The Amazing Baby Race

I don’t know why I clicked on it, but there was some blurb on Yahoo about a couple winning “The Amazing Race” (or, as I like to call shows of that ilk, “People Doing Really Stupid Things For Money And To Get On TV”). So the couple wins and gets (I believe) a million dollars. I’ll let the article take over:

So what will the happy couple do with their prize money? “[We’re going to] go for the baby!” said Uchenna of the couple’s plans to have children. “In vitro here we come, baby! And if that doesn’t work, adoption!”

Now of course these people are as free as air to spend their money however they want. But what struck me is that yet again adoption is considered the last resort when it comes to Getting That Baby.

I heard it said once that the world could have cured cancer and AIDS four times over with the amount of time and attention spent on infertility procedures. Then there’s the whole surrogate mother thing, which tends to freak me out. Women pregnant with their own grandchildren? And let’s not forget the recent case of the surrogate who gave birth to … QUINTUPLETS. In a nice twist, the surrogate has apparently agreed not to take payment because the new family is strapped for money. Um … gee, why didn’t you think of that before agreeing to carry what amounts to a litter for total strangers?

Infertility is not a disease. Dog knows that one thing the world is not about to run out of is humans. If I were going into medicine strictly for the cash, I would definitely specialize in infertility. The same people who will whine about adoption being “too expensive and time-consuming” will happily pour money down the Fertility Clinic Rabbit Hole for years and years. Never mind that IVF has an 80% failure rate. Never mind that more and more studies are showing that a large percentage of children conceived through IVF suffer from various medical problems. Everybody KNOWS that being a parent doesn’t count unless the kid is your genetic material.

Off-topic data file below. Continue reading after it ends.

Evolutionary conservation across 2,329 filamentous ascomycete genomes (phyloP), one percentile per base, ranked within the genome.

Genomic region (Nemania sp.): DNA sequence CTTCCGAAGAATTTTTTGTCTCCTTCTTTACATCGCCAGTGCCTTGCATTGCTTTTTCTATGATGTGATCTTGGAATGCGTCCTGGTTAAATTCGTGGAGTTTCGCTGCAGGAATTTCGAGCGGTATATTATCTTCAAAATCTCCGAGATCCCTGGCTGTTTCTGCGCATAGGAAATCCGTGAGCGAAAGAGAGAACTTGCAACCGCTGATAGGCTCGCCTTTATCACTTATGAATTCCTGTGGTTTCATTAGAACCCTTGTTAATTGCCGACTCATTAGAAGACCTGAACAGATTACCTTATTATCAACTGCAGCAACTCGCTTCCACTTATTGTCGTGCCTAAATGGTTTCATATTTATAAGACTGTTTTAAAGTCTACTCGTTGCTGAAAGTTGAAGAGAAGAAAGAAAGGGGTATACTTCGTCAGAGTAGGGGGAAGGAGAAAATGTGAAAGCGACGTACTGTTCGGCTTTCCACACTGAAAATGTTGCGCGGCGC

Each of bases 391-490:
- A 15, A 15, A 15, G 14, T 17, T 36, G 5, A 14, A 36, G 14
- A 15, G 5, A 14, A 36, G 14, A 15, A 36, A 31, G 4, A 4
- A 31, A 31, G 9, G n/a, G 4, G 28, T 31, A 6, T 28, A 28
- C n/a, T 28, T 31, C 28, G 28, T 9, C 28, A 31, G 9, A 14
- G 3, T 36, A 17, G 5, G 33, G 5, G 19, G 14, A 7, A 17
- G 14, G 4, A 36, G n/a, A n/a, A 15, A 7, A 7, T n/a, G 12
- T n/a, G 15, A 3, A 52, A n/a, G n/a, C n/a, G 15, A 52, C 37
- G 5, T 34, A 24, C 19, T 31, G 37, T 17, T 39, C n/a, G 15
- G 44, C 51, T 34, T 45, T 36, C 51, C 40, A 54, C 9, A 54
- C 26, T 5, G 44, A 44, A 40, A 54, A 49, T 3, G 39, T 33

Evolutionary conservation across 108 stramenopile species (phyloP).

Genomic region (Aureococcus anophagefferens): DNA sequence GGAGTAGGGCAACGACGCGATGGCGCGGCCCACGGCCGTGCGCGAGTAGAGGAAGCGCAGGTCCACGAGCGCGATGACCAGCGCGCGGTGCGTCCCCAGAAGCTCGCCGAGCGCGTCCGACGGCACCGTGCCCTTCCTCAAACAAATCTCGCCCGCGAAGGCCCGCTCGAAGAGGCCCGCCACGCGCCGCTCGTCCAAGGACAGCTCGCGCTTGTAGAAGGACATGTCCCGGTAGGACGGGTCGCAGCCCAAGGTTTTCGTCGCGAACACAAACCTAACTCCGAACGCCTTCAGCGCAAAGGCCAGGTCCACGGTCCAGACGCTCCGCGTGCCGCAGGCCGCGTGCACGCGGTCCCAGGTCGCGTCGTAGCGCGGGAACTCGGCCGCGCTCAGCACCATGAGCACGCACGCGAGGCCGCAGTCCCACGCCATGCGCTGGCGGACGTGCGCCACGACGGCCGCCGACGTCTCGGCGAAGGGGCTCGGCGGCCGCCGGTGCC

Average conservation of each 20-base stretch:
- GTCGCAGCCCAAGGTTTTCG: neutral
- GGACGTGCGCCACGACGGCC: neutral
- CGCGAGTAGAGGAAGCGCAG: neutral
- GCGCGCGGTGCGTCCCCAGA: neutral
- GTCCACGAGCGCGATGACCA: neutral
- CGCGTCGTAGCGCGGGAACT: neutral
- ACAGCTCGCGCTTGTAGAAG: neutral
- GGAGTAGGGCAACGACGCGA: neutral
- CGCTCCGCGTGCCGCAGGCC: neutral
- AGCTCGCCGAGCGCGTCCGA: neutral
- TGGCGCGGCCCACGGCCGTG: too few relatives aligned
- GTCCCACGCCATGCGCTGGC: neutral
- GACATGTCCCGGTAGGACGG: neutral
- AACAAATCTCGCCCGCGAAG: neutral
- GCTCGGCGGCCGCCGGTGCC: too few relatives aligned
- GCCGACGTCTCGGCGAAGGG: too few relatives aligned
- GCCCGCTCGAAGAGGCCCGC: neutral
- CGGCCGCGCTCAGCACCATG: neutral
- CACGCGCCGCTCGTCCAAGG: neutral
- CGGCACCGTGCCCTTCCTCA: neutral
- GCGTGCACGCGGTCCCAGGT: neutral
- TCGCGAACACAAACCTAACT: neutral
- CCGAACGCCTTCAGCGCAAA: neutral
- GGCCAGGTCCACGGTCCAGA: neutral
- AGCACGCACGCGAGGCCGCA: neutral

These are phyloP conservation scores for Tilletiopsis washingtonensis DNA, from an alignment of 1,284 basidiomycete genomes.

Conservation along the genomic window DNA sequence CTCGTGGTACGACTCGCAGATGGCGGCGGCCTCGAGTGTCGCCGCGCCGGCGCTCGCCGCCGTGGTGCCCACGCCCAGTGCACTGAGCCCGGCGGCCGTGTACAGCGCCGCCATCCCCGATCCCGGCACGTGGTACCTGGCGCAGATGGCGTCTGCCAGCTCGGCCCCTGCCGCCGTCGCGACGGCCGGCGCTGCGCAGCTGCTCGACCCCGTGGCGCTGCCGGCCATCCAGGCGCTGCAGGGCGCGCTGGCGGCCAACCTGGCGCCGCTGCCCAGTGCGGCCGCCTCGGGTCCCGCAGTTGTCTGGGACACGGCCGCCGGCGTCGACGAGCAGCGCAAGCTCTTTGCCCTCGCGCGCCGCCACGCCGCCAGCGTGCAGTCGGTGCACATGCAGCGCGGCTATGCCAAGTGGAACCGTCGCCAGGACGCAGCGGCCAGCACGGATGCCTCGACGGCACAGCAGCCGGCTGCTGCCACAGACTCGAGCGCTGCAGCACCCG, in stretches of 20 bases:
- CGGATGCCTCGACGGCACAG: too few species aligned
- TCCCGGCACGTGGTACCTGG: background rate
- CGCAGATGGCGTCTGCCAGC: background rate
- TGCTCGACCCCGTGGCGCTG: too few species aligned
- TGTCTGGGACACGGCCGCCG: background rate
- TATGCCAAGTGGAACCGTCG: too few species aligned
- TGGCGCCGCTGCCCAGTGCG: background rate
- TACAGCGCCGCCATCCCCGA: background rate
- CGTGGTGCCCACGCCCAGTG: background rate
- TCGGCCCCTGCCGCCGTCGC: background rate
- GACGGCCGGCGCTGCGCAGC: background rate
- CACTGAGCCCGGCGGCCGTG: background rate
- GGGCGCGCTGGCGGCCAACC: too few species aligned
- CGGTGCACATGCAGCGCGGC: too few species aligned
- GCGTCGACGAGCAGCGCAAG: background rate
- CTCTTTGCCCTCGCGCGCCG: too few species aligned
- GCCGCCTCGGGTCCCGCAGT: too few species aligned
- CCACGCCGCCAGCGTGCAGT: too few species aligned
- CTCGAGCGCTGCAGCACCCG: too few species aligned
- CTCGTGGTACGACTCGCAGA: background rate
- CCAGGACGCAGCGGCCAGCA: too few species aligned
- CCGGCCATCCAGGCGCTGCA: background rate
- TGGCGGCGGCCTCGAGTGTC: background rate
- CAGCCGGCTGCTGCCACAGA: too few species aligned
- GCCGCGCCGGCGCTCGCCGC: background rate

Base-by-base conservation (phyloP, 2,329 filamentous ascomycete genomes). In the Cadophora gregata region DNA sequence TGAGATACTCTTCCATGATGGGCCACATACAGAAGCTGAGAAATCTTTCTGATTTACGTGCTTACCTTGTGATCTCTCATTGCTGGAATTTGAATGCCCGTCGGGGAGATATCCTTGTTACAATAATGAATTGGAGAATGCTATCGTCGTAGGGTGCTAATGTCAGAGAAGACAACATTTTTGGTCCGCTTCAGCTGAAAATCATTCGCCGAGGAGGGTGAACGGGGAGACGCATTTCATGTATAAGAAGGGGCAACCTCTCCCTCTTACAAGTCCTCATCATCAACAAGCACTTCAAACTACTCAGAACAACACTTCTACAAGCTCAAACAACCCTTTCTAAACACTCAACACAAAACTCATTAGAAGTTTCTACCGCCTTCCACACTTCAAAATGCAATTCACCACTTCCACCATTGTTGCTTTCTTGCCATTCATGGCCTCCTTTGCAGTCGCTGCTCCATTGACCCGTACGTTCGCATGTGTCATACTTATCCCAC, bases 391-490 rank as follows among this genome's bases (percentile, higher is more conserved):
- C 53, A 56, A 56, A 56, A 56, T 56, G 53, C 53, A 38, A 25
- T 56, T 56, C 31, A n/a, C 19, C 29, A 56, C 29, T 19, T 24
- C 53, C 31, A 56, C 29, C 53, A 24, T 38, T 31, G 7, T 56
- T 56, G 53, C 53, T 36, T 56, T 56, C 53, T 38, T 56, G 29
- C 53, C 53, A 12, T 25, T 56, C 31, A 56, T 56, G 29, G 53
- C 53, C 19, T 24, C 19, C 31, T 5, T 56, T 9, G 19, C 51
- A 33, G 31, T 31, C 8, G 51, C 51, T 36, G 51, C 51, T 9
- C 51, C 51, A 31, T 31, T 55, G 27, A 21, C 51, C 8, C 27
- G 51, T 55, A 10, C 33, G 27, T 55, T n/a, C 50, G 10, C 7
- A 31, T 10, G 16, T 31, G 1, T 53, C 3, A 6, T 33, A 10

And then there are those who manage to snag The Prize and go on record calling the children “God’s gifts” or “little miracles.” The McCaugheys, they of the IVF-conceived septuplets, often state this. I’m inclined to reply, “well, if you truly obey God like you say, wouldn’t you consider the fact that you couldn’t conceive without expensive drugs and treatments a sign that maybe God meant for you to take in children that had no parents? I mean, really. Out of the seven, two have cerebral palsy, one is still being fed through a tube, and all of them have various medical problems. You could have gone down to a state agency and gotten seven kids like that for a fraction of the cost, seriously. God’s up there throwing up his hands going ‘Dudes! Come on, this is craziness!’”

But hey, it’s their money.